Blossom-end rot is physiological condition caused by calcium deficiency in the blossom end of the fruit. It occurs most notably in tomatoes, but also occurs in peppers, squash, watermelon and any other fruiting vegetable. It is characterized by the decay of fruits at their blossom end; appearing as a dry brown spot about the size of a dime, that may blacken and sink in as it grows to about the size of a half dollar. This disorder is most severe following extremes of over or under-watering.
There are steps that can be taken to greatly reduce this condition:
- Lime soils to a pH of 6.5 to 6.7 before planting. Gardens not limed within the past 2-3 years will need 2 cups of lime per plant. The lime should be worked in to a depth of 12 inches.
- Fertilize properly. Applying too much fertilizer at a time can result in blossom-end rot. Following soil test recommendations is the best way to ensure proper fertilization. Terracycle makes a Tomato Plant Food based in worm poop that has a calcium boost. I have found it to be very effective.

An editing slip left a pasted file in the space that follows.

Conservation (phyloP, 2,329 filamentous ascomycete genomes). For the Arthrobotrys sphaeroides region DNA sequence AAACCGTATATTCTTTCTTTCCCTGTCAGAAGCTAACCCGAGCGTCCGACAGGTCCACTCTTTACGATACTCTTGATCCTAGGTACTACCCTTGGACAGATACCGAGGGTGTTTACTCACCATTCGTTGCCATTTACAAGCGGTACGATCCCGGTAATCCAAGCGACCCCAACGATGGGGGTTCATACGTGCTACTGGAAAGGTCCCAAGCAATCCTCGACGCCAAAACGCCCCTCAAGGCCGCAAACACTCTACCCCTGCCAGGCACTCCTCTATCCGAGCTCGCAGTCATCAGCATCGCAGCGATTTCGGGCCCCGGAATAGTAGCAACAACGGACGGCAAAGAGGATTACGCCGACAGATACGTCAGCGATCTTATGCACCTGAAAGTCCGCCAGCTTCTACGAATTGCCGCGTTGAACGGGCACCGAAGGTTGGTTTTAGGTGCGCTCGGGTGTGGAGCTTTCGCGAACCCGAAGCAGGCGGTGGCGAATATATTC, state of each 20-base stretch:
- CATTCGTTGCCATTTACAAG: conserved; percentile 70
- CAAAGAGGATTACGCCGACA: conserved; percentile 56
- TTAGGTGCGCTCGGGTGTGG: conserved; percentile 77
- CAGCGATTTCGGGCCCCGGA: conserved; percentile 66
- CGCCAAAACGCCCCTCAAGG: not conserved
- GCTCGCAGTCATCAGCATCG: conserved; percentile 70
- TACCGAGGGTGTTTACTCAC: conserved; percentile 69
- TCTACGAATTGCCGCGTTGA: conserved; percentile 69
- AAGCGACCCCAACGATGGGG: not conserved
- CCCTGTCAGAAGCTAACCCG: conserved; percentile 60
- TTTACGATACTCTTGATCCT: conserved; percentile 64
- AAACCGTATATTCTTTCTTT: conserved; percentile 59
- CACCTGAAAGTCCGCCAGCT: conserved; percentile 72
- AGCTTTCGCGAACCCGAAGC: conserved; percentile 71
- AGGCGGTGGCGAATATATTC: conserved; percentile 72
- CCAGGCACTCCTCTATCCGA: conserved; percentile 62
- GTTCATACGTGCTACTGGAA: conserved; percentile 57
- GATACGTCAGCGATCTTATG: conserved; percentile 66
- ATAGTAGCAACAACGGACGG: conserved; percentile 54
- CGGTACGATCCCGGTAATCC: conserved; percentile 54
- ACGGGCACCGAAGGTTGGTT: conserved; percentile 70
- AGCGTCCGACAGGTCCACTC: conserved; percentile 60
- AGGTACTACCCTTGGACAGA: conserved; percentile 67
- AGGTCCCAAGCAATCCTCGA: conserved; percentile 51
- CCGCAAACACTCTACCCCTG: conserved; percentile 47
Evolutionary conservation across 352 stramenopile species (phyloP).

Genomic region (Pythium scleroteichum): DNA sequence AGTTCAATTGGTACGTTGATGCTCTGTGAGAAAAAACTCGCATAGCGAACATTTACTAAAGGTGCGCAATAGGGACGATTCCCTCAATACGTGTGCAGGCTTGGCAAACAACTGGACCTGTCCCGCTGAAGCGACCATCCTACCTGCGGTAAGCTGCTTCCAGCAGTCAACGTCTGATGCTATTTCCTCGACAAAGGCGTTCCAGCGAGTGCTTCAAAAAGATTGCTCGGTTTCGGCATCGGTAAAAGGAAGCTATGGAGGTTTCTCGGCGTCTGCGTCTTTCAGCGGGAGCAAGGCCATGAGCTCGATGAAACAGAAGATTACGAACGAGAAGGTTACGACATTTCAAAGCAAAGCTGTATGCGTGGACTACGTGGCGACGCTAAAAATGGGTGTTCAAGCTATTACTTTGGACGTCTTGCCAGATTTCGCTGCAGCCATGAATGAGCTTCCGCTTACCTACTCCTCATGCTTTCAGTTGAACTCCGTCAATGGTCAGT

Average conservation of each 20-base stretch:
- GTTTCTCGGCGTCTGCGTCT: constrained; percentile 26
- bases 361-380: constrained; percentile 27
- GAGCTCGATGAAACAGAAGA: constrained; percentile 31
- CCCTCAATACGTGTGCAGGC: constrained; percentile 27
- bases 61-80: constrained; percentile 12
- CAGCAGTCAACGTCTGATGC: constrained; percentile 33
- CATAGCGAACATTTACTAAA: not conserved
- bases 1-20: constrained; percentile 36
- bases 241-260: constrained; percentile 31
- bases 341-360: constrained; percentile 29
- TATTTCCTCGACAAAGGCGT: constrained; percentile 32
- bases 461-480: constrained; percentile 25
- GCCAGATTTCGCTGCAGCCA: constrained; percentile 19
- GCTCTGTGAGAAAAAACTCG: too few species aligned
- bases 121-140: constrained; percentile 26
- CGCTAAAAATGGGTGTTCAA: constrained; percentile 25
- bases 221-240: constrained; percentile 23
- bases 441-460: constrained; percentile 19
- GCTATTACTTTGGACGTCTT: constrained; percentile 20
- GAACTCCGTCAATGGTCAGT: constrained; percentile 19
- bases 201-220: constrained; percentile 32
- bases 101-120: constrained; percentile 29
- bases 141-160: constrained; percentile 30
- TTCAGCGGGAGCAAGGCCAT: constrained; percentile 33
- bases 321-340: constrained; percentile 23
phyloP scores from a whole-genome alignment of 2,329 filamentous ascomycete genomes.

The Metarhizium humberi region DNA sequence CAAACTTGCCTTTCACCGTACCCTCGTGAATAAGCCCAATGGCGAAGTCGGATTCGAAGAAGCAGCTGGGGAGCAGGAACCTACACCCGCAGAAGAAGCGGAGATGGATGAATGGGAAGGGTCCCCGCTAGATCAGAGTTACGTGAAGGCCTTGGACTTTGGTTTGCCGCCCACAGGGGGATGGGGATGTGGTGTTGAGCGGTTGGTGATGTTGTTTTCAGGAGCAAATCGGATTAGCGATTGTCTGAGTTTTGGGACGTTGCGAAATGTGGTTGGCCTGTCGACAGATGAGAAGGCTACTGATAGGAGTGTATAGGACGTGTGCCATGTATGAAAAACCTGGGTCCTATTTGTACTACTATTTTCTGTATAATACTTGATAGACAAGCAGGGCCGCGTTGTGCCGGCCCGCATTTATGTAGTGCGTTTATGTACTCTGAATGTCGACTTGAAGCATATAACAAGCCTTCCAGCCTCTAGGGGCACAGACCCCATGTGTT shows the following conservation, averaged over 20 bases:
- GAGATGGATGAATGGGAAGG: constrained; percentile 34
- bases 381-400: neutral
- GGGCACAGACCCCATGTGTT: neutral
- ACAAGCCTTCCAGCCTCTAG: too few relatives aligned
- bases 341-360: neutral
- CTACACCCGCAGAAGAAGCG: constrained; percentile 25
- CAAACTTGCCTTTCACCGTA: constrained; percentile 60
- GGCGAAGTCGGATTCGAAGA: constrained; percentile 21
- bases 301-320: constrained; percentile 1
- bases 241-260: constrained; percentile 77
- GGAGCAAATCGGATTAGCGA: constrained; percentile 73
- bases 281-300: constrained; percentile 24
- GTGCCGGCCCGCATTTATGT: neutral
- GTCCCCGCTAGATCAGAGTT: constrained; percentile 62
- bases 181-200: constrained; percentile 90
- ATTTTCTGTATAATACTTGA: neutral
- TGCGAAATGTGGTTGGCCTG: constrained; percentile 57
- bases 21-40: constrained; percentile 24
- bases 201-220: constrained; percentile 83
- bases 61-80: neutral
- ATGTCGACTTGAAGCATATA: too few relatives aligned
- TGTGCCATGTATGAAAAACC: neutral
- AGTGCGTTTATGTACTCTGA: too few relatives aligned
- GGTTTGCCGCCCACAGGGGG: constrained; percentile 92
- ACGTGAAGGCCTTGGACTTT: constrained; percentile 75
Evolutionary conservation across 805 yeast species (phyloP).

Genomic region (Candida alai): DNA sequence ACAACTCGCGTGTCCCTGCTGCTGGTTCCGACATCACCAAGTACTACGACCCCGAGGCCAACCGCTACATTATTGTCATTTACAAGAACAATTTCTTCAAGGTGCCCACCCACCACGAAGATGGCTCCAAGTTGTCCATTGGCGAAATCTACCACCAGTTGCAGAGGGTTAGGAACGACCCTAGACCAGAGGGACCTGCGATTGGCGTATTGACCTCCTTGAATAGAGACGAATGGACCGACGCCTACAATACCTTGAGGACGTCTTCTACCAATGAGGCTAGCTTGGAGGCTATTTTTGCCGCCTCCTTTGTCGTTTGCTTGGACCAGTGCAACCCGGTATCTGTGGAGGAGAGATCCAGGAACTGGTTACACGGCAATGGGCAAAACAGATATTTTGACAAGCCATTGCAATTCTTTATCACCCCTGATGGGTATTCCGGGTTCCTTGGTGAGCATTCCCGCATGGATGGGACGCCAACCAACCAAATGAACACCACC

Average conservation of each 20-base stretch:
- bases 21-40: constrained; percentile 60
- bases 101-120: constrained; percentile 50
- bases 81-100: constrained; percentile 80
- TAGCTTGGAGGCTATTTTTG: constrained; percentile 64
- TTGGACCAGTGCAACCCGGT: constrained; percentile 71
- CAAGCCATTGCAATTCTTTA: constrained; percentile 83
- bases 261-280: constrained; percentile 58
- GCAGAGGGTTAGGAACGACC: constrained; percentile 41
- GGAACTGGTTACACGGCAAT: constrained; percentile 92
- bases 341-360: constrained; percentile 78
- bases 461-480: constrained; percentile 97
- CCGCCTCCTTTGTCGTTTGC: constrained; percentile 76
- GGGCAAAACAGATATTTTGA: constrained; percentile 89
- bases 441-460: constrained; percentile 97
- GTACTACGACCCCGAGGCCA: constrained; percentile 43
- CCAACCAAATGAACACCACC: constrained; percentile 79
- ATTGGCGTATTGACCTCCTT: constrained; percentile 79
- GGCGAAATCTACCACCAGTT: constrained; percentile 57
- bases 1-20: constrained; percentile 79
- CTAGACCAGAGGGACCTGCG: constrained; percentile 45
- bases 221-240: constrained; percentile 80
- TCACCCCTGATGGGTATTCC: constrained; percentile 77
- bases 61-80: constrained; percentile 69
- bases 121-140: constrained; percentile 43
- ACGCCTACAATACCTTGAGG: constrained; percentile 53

- Mulch plants. Use straw, pine straw, decomposed sawdust, plastic or newspapers. Mulches conserve moisture and reduces blossom-end rot.
- Water when necessary. Tomato plants need 1-1.5 inches of water per week during fruiting. Extreme fluctuations in soil moisture can increase blossom-end rot.
- Spray calcium. Plants may be sprayed with a calcium solution at the rate of 4 level Tbs of calcium nitrate or calcium chloride per gallon of water. The spray should be applied 2-3 times per week, beginning when the second fruit clusters bloom. Several foliar sprays containing calcium are available and all work well for tomatoes. Calcium chloride is only suggested for tomatoes.
- Quick fixes. Foliar application of a weak Epsom Salt (magnesium) solution can effect calcium uptake. Other suggestions include powdered milk, crushed egg shell tea, bone meal tea, Tums tablets, etc., but prevention is the key. Removing affected fruit is also recommended to reduce stress on the plant. "Gardens Alive" sells a product called Rot-StopT Spray that can be applied to plants weekly to supplement calcium reserves and prevent rotting.